This month we’re talking about sleep and why it’s an important self-care tool we can all tap into for free. It costs nothing, yet has amazing benefits for our mental, academic, physical, and spiritual self-care.
Want better grades in school or more clarity at work? In order to boost your academic self-care, maybe you need more sleep!
A Tale of Two Students
“What are you doing?” my college roommate asked me.
“Going to bed,” I answered, stating the obvious as I turned out the lamp on my bedside table.
“It’s only eight o’clock,” she exclaimed. “Why in the world are you going to be so early?”
“I have a big mid-term test tomorrow,” I told her.
“Don’t you need to study for it?”
“I just studied for an hour,” I told her, “and I’ll get up and study at three in the morning for an hour and then go back to sleep. Don’t worry,” I hastened to add, “I won’t turn on any lights. I’ll use the study room.”
“It’s fine,” she said. “Just tell me one thing. WHY?”
I laughed. “It’s an experiment. I read somewhere the nothing productive happens after nine pm, so I’m going to bed early. Another article said people remembered things they studied right before going to sleep. This way, I’ll remember twice as much. I hope.”
She shrugged. “Suit yourself. I’ll probably be going to bed about the time you get up at three. This art project is killing me.”
Sure enough, my roommate was still laboring away on her art project at three, so I stayed in bed to study my notes for my mid-term. I went back to sleep at four, and she went to sleep for the first time.
When my alarm went off at six, I felt energized and ready for the day. Unlike that time the previous year I’d tried to stay awake all night studying for a mid-term and ended up arriving late to the exam and forgetting half of what I’d studied.
I had no idea how my roomie could consistently stay up so late. Going to bed any later than 10 or 11 put a real strain on me.
The Academic Benefits of Getting Enough Sleep
I aced my test, and continued to do well in school, despite taking a full load and working 16-20 hours a week to help pay for my tuition. My roommate’s ability to stay up late and also get good grades amazed me. Admittedly, she slept until nine or ten most days. We both took the Sabbath off and experienced Sabbath rest once a week.
How could two people have such different sleep schedules and still function? It turns out human sleep needs have a lot in common with the human existence. Let me explain. Although we all share the same basic characteristic (vital organs, inner functioning of vital organs, body parts, etc.), no two of us turn put exactly the same.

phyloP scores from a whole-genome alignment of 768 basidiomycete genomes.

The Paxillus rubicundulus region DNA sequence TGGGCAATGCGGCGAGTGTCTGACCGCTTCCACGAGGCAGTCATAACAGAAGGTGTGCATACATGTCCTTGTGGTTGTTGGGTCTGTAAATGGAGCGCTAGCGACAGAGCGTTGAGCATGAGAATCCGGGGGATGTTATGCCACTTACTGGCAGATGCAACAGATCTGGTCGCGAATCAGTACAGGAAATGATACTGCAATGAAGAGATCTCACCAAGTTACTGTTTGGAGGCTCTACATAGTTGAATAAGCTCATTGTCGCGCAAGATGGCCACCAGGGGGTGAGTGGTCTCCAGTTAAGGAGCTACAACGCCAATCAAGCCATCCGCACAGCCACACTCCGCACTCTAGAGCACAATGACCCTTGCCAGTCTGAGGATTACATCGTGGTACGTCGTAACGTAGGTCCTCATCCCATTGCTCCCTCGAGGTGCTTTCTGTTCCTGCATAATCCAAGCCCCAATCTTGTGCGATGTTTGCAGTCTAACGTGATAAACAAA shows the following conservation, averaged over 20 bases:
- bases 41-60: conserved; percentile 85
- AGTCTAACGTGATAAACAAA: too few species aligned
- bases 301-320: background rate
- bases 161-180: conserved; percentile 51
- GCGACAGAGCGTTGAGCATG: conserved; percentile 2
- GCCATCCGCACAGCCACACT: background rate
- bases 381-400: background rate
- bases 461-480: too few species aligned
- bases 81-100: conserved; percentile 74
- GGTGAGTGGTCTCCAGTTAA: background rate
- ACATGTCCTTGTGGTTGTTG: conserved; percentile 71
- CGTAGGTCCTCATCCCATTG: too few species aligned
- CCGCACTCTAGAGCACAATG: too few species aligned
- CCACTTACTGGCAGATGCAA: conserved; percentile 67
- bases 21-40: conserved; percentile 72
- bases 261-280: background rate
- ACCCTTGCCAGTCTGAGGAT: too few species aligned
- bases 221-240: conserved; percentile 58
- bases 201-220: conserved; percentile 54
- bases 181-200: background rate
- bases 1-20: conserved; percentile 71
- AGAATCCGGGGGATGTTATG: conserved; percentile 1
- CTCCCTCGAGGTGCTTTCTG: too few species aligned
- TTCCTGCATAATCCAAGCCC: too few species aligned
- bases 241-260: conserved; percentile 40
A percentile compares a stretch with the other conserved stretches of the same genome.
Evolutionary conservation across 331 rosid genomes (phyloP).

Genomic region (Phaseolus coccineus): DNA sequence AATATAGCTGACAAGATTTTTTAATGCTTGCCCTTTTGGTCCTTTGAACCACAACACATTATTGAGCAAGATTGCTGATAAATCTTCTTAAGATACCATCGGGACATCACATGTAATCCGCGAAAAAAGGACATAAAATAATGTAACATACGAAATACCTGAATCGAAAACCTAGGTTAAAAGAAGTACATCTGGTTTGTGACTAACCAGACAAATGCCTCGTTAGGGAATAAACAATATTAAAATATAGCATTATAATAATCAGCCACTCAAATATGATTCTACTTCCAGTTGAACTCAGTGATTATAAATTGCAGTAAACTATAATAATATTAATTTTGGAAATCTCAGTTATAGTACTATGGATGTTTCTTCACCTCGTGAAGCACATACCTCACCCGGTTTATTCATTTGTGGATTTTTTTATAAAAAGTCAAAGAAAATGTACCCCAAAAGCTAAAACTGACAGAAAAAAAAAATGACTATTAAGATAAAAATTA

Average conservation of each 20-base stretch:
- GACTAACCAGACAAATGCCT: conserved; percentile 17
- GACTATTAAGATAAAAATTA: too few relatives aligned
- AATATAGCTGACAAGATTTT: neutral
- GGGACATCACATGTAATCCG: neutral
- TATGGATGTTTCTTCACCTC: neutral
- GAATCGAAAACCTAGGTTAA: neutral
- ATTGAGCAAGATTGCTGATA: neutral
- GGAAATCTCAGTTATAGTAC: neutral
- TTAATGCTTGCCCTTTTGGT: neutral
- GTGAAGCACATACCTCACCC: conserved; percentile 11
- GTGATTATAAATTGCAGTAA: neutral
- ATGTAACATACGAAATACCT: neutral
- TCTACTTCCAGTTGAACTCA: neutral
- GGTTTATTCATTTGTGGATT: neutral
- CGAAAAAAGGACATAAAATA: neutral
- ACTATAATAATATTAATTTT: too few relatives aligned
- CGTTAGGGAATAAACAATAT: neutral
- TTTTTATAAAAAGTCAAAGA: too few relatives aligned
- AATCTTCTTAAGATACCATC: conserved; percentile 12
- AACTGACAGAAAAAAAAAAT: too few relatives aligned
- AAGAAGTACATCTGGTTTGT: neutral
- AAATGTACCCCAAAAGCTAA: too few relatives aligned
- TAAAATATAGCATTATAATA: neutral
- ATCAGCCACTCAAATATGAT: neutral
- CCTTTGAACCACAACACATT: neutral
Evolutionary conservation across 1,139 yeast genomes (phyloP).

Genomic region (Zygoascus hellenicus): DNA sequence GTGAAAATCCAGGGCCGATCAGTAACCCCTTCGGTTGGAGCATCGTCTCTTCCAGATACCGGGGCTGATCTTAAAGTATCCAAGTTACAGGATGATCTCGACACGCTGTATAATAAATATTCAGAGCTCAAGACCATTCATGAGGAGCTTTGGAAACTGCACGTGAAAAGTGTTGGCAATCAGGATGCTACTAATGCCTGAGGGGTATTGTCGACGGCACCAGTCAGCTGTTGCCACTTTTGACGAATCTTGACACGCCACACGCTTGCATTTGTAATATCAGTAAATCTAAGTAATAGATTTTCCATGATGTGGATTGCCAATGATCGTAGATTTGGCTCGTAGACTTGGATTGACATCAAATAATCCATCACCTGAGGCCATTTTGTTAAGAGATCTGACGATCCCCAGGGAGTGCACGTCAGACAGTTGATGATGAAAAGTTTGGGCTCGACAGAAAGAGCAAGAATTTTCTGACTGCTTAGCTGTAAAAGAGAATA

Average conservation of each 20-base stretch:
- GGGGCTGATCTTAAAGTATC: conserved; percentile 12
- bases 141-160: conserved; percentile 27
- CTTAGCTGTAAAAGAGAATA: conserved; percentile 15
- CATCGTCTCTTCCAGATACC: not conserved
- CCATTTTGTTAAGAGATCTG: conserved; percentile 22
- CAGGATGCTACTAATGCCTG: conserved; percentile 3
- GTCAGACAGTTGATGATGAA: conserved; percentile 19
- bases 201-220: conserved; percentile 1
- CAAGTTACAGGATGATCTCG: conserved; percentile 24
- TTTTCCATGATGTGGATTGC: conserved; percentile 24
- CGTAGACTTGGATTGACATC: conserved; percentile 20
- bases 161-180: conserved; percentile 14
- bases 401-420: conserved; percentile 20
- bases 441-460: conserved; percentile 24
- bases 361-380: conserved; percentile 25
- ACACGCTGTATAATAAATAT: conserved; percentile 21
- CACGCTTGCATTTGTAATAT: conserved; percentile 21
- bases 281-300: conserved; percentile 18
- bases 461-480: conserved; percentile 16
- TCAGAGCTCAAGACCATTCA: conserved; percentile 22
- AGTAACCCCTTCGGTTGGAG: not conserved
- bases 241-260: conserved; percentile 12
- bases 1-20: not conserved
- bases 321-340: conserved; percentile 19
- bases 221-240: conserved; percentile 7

Sleep also has the same basic characteristics. Things like non-REM (rapid eye movement sleep) and REM sleep. But every person needs those in different quantities in order to wake up feeling refreshed.
Scientists believe we need both non-REM and REM sleep in order for memory consolidation to happen. And memory consolidation, no matter what our age, will benefit us academically. Getting enough sleep helps us to avoid:
- Brain fog
- Problems making decisions
- Inability to access memory
- Lack of concentration
- Difficulties communication (sleep deprivation causes a drop in verbal intelligence)
If you feel you suffer from any of these problems on a regular basis, you might want to analyze you sleep habits. Your academic self-care depends on it.
When IS Best Time to Sleep?
Everyone has a sleep number—the ideal number of hours they need to dedicate to sleep each night. Although people may not realize it, when our sleep happens matters.
For most people, deep, restorative sleep happens most often between 8 pm and 12 am. But the experts agree our physiology determines our ideal sleep times.
I naturally wake up early, and if I sleep in until seven it feels like a miracle. Rather than fight my physiology, I’ve learned to go to bed earlier and wake up earlier.
Rather than tell someone they should go to bed at a certain time, we need to come up with questions. Chiding them because they don’t keep the same schedule we do won’t help them get enough sleep.